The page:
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What Parents Are Discovering About Their Children’s Study habits As They Work From Home

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COVID-19 has changed the way that society works, plays, and communicates. Whether it’s setting up the home office to connect to the workplace network, leveraging video conferencing to communicate with family and friends, or going on virtual tours of art galleries, society has found new ways to use – and appreciate – what the internet brings into the home.

One key area where the internet has been critical over these last few months is in education. For centuries education has been an in-person, classroom environment experience for most. Suddenly, most of society has needed to shift to remote teaching and distance learning, and this has had some interesting effects on how kids learn.

Parents are getting more involved

For the most part, parents have been interested in their children’s progress through school, but they’ve largely been relying on semi-regular catch-ups with teachers and report cards to understand their challenges and successes.

With homeschooling, even when the student is “tapping in” to online resources, classroom lectures and even virtual music lessons, parents (even those who are themselves working from home) have been able to observe their child’s behavior and approach to learning. As one recent report found, this has often been surprising, and a very positive experience for all involved.

Many are finding that as important as schools are, students are also quite capable of independent learning, especially in areas that interest them. The report found that only ten percent of children struggled with home learning, and 43 percent found that they were coping well with it. Of those that were experiencing difficulties, as it turns out, with home learning, there are more resources available across both parents and teachers to understand why and move to address it.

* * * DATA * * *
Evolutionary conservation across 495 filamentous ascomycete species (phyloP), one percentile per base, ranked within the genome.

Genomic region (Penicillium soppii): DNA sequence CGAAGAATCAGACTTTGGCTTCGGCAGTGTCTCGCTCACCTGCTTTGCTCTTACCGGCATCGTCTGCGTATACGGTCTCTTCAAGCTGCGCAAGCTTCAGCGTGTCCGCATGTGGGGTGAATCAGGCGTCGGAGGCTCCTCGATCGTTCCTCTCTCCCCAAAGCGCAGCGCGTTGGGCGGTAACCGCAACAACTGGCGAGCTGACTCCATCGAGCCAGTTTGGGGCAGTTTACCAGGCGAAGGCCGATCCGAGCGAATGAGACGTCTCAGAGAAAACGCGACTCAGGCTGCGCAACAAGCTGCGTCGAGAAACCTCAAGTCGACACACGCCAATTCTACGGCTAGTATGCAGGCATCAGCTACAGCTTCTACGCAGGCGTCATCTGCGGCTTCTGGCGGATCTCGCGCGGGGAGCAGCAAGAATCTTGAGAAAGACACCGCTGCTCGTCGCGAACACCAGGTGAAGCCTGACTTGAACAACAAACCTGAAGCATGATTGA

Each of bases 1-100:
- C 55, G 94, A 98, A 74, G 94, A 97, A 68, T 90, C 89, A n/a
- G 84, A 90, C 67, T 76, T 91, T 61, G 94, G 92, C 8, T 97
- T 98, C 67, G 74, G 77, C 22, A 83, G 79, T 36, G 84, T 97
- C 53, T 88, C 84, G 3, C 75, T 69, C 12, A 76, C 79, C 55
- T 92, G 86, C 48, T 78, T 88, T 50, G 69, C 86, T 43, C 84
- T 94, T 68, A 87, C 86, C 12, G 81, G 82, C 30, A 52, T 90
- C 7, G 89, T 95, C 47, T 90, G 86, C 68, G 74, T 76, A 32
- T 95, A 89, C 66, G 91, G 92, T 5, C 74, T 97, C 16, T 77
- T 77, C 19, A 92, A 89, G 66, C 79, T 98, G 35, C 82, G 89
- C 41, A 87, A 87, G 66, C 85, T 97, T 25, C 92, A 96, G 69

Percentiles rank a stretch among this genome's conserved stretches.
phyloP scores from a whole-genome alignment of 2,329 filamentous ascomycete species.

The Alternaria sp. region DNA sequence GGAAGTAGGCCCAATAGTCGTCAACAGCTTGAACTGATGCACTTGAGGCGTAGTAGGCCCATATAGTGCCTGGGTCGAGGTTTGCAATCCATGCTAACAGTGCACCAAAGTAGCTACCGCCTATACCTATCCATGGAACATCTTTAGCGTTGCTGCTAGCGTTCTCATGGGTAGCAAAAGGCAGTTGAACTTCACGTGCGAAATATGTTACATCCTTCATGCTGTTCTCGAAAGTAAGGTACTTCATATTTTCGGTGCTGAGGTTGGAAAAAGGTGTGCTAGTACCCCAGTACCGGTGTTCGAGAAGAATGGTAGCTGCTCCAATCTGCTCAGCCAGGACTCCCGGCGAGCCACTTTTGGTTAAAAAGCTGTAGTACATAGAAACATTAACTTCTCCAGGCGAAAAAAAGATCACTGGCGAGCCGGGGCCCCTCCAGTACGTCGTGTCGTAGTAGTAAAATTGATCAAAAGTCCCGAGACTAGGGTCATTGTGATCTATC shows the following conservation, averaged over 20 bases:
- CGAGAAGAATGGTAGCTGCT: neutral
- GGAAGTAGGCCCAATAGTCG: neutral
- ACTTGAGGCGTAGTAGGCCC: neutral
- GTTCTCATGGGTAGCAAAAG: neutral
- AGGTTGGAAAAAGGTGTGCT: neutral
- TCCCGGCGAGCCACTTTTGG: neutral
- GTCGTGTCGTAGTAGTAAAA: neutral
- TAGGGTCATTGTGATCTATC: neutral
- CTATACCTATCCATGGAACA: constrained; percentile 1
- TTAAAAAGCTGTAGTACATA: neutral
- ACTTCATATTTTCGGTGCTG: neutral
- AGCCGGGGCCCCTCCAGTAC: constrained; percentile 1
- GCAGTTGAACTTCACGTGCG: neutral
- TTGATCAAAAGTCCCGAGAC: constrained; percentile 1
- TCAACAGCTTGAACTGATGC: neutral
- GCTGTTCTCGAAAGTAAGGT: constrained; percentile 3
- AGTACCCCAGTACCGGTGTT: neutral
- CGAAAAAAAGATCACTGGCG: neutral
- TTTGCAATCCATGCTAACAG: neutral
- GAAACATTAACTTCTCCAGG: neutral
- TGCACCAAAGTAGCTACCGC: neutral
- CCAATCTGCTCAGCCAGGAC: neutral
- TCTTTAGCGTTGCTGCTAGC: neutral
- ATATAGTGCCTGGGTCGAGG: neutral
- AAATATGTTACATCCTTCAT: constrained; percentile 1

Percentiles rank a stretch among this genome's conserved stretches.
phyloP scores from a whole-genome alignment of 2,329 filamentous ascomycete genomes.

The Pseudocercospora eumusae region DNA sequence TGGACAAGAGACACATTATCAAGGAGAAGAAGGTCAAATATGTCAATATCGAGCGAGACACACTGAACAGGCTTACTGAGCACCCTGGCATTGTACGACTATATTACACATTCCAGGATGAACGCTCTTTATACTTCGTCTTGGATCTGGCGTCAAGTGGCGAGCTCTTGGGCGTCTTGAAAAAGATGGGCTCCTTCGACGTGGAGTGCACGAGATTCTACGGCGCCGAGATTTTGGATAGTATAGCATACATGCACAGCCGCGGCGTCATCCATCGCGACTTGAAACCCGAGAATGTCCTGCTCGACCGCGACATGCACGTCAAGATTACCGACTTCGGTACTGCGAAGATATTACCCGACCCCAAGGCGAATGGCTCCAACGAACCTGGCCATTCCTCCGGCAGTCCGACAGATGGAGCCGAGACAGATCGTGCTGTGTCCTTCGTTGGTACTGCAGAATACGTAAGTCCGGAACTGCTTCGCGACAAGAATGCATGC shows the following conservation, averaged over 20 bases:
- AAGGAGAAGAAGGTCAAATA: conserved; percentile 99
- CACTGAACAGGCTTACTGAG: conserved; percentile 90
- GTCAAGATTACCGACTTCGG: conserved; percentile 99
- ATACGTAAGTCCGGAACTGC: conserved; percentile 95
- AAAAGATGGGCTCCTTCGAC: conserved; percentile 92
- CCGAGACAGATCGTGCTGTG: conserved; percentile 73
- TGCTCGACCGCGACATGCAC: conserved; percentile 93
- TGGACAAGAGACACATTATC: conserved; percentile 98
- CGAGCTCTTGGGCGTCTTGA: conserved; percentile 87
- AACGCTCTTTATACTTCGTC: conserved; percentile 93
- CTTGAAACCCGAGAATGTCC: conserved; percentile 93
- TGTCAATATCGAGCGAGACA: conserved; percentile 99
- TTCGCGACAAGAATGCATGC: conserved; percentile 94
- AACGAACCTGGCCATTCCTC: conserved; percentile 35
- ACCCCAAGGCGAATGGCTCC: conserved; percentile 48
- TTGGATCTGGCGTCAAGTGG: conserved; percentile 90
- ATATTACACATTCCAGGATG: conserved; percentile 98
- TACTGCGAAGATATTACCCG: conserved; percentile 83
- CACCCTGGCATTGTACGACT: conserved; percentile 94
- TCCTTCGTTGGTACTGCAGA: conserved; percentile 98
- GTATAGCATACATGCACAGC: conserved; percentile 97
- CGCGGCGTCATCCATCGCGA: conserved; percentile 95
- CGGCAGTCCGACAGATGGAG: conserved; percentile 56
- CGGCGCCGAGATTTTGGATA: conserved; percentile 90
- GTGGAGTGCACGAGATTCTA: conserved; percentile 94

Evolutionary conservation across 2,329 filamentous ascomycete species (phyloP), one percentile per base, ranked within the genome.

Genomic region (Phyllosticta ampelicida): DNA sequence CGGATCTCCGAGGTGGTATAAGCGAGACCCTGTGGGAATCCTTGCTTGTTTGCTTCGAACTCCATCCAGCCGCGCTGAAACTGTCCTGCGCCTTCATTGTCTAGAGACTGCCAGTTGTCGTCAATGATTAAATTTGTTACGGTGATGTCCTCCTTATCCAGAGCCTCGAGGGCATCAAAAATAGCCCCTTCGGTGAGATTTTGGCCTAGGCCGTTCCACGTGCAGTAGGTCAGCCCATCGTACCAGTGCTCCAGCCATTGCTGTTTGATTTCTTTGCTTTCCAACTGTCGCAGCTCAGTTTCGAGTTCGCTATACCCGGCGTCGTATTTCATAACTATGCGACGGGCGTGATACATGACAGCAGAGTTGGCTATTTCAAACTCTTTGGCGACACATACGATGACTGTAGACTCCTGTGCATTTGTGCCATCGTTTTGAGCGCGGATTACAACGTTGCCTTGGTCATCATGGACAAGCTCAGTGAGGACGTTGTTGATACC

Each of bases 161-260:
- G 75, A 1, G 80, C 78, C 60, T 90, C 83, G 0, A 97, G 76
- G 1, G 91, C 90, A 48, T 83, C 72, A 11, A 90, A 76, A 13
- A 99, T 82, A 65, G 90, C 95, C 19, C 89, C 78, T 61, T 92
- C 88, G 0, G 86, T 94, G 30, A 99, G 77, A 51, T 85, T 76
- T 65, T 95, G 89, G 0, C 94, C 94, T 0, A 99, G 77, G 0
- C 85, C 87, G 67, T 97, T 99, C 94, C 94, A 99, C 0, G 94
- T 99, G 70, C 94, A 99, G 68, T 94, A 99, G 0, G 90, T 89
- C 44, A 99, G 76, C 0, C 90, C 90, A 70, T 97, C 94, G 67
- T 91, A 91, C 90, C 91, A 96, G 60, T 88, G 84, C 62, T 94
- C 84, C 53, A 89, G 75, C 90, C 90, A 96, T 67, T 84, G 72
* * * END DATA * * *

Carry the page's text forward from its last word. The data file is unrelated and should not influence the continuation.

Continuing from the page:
In other words, for years the education system has struggled to find ways to engage parents with the learning process. With rising rates of dual-income families, the perception was always there that no one had time to show the level of interest in education that a child might need. With COVID-19, that perception has experienced almost a full 180-degree turn.

Finding success with home learning

Of course, home learning does need to be approached differently to a standard classroom environment, because the experience is completely different. There are many good ideas out there on how to optimize the remote learning experience, but some of the key strategies to keep in mind are:

  • Maintain balance: Research shows that people tend to work more when they’re doing so out of a home office and away from the workplace. The temptation is there for education to follow the same track, but the time spent studying is often a case of diminishing returns – the longer you cram, the less you take in and the less effective sessions are. Remember that the school day is broken into many micro-breaks (changing classrooms for the next lesson), as well as food and recreation breaks. And the typical day is shorter than full employment.
  • Find socialization opportunities: A big part of the school experience is in the socialization. Encourage groups to get together over Zoom to chat, or even play games outside of class time. It’s not exactly the same as the playground, but it gets the job done.
  • Exercise: Those lunch breaks during the day are more than just an opportunity to eat. They’re longer than the time needed for that because they’re an opportunity to stretch legs, flex, and play. Build some time into the day for that.

Keep the teachers involved

As a final note: under your watchful eye, it can be tempting to try and wrest control from lessons from the teachers, either by overriding them or simply cutting them out of the education process. Don’t do this.

It’s important that teachers are still seen as the authority, as they have specific lesson plans and are targeting the best results for your child as possible. It’s certainly a good idea to encourage additional learning, but make sure that you’re still engaging closely with your child’s educators and that what you’re doing is aligned to those lesson plans.

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